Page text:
Every year, national, regional and local quadrilha dance competitions are held all around the country:

Luis Gonzaga, locally known as ‘o rei do Baião’, is still a very popular artist and it is his songs that get played the most during Festa Juninas. Typical instruments include the triangle and the accordion.

A Luis Gonzaga quadrilha set for the Festa Juninas:

Traditional Clothing

The typical clothes worn at the Festa Junina are inspired by vintage rural fashion as the themes of harvest and rain are central to the festivities. Young men wear shorts with braces, while women put their hair up in ponytails, wear checkered dresses and paint freckles on their faces.

In the Northeast of Brazil

Even though the festivities are held all around the country, it is in the Northeast that they are the most popular and impressive. The month of June is when people give thanks to the three catholic saints; Santo Antônio on the 13th, São João on the 24th and São Pedro on the 29th. As droughts are a serious issue in the region, ‘nordestinos’ celebrate the rain which is essential to their agriculture. Groups of people, called ‘festeiros’, come together to animate the streets, walking and singing across the cities.

 

The biggest and most impressive Festa Junina celebrations happen in the state of Paraiba, in the city Campina Grande, and in the state of Pernambuco, in the city of Caruaru, each of which gather millions of visitors every year. The state of Bahia is quite famous too for its festivities; thousands of tourists flock here every year to attend the São João celebrations, with most of the visitors going to the ones in Porto Seguro.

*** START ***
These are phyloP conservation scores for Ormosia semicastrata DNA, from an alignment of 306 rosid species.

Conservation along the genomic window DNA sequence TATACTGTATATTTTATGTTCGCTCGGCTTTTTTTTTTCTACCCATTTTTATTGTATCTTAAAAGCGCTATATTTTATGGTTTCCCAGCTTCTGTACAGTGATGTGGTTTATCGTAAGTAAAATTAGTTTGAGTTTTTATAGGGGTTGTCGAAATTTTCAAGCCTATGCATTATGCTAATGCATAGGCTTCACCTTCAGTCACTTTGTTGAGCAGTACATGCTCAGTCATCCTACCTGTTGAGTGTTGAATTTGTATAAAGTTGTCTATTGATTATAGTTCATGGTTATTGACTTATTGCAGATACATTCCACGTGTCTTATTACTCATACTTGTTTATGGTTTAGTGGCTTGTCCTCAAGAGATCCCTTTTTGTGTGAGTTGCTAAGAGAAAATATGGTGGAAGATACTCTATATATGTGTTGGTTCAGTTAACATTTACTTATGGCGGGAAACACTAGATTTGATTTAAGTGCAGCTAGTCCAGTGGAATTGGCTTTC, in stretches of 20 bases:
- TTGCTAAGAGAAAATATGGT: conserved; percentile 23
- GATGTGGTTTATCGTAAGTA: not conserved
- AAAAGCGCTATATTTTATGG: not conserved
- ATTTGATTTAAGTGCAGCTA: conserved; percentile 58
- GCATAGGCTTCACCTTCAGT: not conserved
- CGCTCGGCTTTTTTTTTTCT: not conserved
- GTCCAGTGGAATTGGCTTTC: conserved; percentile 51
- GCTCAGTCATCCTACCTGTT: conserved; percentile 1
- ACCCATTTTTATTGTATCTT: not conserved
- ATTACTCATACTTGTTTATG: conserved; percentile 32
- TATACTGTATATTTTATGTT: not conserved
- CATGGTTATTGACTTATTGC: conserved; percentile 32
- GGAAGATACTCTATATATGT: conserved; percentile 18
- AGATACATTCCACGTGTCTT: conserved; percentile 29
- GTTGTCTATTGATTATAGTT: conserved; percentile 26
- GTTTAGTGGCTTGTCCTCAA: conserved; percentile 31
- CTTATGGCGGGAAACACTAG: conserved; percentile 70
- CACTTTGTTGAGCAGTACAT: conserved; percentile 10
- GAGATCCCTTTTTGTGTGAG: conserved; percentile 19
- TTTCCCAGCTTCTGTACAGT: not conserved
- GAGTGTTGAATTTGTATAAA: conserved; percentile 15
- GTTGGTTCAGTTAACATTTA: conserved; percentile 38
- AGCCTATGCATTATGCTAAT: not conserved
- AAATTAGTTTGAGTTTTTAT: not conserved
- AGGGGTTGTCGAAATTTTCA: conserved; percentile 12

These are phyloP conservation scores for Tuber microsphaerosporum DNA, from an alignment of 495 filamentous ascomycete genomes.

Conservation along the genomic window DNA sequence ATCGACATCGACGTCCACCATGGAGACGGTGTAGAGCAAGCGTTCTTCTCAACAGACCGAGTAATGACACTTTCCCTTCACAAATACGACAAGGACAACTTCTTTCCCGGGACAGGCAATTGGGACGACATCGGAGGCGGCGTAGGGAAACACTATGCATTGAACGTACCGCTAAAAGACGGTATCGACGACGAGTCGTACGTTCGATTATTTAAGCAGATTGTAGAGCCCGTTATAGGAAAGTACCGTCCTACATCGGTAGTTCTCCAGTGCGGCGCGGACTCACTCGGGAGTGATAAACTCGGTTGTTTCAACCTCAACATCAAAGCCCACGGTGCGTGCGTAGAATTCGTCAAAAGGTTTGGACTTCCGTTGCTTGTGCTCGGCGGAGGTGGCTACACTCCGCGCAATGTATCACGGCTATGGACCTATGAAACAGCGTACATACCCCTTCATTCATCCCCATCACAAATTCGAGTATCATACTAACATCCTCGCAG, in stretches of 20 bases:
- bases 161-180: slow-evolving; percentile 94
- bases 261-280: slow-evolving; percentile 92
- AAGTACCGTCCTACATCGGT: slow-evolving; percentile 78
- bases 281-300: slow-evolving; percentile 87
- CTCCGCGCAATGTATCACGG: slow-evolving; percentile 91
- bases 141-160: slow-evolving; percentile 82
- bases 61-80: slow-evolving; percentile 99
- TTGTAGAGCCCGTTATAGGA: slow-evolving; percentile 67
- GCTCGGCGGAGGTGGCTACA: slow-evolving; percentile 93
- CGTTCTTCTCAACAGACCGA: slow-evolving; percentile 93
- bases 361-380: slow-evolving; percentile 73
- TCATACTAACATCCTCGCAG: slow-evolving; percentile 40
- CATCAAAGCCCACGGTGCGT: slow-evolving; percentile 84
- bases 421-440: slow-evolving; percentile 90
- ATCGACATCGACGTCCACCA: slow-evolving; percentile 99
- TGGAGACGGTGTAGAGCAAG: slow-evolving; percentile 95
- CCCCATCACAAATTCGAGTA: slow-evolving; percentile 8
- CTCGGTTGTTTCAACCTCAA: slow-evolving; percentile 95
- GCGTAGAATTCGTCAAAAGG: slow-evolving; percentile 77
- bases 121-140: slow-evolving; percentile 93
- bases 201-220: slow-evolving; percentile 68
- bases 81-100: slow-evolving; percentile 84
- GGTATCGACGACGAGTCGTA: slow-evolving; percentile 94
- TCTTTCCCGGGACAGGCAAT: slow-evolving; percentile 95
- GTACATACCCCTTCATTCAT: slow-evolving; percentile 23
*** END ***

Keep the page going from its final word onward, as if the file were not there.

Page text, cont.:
Moreover, in the state of Maranhão, they celebrate the Festa Junina with different variations – known as ‘Sotaques’ – of the Bumba-meu-Boi. The Bumba-meu-Boi dance is performed by a colorful troupe of performers. The spectacular costumes and dances alone are worth the detour to Maranhão, and the echo of the music on the colonial streets makes the experience even more magical. Like the other Festa Junina folk dances, Bumba-meu-Boi also serve a narrative function. Performers tell the story of a slave who is left by a plantation owner to care for his bull which then dies and is later revived. A black velvet bull costume embellished with sequins and ribbon is worn by one of the dancers during the spectacle.

Bumba-meu-Boi in São Luis:

In the Southeast of Brazil

People in the Southeast of the country are known for the events organised by the local community of businesses, churches and colleges. Festivities hold clear similarities to those in the rest of the country, as individuals run various stands with either food or games and quadrilha dances are enacted to entertain visitors.

The Bonfire

The bonfire is also a traditional element expected at every Festa Junina. The ritual of gathering around a large flame derives from pagan tradition, as this custom is practiced to commemorate the summer solstice in the northern hemisphere each year. June can be a cold month, especially in the South, and by congregating around the warmth of the fire, the festival’s focus on community building is further emphasized.